Table 2. The biotech company calculated the heating and chiller loads using data specific to its process to ensure the system was properly sized.

The reactor was physically small and well-insulated, and there were no issues with exothermic or endothermic reactions, so the company was now prepared to calculate the heating and chiller loads (table 2). The calculations for heating and cooling were based on the calculation:

Q = W x CP x ΔT

Where Q is the heat required, W is the weight, CP is the specific heat and ΔT is the temperature differential. The calculations are shown in table 3.

Once the kilowatt (kW) requirements are established for the process, surface losses from the temperature control unit must be considered for operating temperatures above 200°F (93°C). (Below this temperature, losses generally are negligible.) This is a function of the surface temperature of uninsulated components and piping; material of construction of the components and piping; the ambient temperature; and the circulating fluid temperature.

Generally, the ambient temperature is assumed to be 70°F (21°C) “still air” (approximately 1 ft/sec). Calculate the total surface area of all exposed piping and components in square feet. Then, refer to the heat loss chart usually found in the technical section of a heater supplier’s catalog. The chart typically plots heat loss in watts/square foot vs. surface temperature for various materials such as copper, aluminum and steel. Then, multiply the heat loss per square foot by the surface area to get total watts at the desired operating temperature. Convert it to kilowatts and add it to process requirement. Additionally, a negligible safety factor should be added to the final calculation for assurances of coverage for items and events not previously considered.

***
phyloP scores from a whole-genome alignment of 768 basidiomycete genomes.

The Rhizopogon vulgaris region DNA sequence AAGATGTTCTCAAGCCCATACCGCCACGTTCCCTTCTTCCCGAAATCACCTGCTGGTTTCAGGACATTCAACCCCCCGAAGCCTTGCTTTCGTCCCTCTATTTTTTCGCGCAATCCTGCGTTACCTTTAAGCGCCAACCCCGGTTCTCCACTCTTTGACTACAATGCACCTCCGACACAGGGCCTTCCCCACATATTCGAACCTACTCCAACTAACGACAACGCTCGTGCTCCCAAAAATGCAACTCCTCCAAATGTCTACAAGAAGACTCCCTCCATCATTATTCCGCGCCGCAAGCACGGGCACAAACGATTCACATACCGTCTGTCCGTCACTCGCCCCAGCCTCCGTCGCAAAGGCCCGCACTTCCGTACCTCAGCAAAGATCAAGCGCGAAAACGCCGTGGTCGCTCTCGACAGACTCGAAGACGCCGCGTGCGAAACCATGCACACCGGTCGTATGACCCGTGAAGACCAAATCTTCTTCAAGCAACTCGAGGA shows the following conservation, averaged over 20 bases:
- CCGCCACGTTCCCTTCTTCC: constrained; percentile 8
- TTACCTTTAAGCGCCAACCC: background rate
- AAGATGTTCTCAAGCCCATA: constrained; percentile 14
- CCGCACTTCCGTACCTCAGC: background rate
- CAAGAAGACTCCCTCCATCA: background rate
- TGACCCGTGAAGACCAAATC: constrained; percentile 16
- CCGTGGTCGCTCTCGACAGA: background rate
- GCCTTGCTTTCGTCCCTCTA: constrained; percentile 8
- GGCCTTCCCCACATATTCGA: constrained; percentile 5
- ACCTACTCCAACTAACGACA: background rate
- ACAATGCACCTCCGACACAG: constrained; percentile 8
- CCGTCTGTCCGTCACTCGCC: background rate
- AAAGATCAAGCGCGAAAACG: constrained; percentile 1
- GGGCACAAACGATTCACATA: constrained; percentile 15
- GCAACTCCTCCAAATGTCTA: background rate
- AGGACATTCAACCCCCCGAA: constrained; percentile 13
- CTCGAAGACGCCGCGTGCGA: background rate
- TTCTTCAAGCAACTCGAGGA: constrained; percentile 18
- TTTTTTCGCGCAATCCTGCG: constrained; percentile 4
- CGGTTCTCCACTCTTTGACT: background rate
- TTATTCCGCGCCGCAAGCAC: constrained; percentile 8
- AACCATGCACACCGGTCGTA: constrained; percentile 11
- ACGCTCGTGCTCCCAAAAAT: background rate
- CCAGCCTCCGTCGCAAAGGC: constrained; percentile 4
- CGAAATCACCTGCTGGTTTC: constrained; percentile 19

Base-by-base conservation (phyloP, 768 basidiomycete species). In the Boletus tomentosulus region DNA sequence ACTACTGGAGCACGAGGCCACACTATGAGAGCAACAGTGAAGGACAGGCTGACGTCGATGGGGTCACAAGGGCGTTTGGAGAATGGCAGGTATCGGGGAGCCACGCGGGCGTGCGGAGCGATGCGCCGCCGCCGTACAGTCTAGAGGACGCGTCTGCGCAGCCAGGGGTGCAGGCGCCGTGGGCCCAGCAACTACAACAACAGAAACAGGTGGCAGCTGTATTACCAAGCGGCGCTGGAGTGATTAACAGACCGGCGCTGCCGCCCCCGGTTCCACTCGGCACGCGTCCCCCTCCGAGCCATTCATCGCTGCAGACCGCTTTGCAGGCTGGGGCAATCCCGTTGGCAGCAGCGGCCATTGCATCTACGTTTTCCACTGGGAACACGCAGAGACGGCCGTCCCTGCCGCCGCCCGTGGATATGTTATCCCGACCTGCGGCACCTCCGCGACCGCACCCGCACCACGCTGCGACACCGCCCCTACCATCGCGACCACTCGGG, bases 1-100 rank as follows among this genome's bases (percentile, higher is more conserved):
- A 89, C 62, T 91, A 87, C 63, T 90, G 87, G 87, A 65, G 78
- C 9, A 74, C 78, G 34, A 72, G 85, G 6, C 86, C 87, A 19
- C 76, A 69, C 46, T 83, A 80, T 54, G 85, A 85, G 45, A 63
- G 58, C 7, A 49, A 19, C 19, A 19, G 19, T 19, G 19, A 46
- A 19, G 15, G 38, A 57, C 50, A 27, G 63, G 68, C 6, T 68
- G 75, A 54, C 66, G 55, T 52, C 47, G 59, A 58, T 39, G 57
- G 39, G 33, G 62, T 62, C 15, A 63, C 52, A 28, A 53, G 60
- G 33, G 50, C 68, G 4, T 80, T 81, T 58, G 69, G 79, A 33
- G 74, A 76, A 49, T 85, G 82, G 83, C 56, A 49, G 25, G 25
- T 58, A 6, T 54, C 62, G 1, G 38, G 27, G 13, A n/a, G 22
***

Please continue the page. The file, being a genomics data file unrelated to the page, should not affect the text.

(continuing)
Table 3. The heat requirements of the process determined the kilowatt rating of the temperature control system.

The biotech company followed these steps to calculate the size of its heating/cooling system. Ultimately, a 2 kW heater was selected after accounting for system surface losses and derating due to the 15 percent glycol/water mix as well as any line losses related to uninsulated, exposed surfaces outside the temperature control system.

The biotech also required cooling in 10 min. Following the calculation steps shown in table 3, the results were:

QCOOLING = 1,024.19 / 0.166 hr
QCOOLING = 6,169.82 BTU

Given that 1 ton of cooling equals 12,000 BTU, and accounting for de-rating due to the glycol, the best selection for a chiller turned out to be a 1 ton size.

The heating and cooling system was configured per the customer’s specifications and delivered the desired results. Success was possible because the company started with the process to determine its needs.